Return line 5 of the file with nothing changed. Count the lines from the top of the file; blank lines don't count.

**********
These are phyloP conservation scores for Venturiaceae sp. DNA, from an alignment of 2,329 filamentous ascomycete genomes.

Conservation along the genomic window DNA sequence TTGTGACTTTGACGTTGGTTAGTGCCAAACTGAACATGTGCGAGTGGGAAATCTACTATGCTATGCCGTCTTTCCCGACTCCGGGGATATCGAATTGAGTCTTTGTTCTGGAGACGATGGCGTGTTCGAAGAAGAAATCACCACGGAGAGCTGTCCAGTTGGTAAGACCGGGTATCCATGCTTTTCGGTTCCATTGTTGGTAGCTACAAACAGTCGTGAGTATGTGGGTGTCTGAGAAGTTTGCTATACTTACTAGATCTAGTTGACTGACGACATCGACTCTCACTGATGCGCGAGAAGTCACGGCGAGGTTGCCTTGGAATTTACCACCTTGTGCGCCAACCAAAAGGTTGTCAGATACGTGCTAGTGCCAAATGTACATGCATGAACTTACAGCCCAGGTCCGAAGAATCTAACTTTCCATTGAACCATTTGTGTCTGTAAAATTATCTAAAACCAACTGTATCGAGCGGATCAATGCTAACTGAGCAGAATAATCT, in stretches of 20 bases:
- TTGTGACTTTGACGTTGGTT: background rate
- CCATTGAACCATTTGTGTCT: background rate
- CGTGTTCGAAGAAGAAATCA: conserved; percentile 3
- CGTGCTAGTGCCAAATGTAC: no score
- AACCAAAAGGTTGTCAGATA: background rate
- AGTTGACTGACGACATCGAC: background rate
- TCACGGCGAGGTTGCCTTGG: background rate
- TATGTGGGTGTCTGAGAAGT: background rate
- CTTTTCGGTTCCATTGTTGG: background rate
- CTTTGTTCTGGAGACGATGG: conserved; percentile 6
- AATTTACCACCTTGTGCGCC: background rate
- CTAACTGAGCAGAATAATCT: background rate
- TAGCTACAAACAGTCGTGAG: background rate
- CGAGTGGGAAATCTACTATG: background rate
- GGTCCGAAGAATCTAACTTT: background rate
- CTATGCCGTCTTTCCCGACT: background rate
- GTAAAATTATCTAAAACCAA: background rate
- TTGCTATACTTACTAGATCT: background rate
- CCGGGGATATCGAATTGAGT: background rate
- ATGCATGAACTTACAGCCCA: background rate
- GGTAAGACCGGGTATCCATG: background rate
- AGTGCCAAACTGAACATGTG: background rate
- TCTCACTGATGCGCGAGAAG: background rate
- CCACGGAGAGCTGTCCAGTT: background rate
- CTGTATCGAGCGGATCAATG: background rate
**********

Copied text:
- CGTGTTCGAAGAAGAAATCA: conserved; percentile 3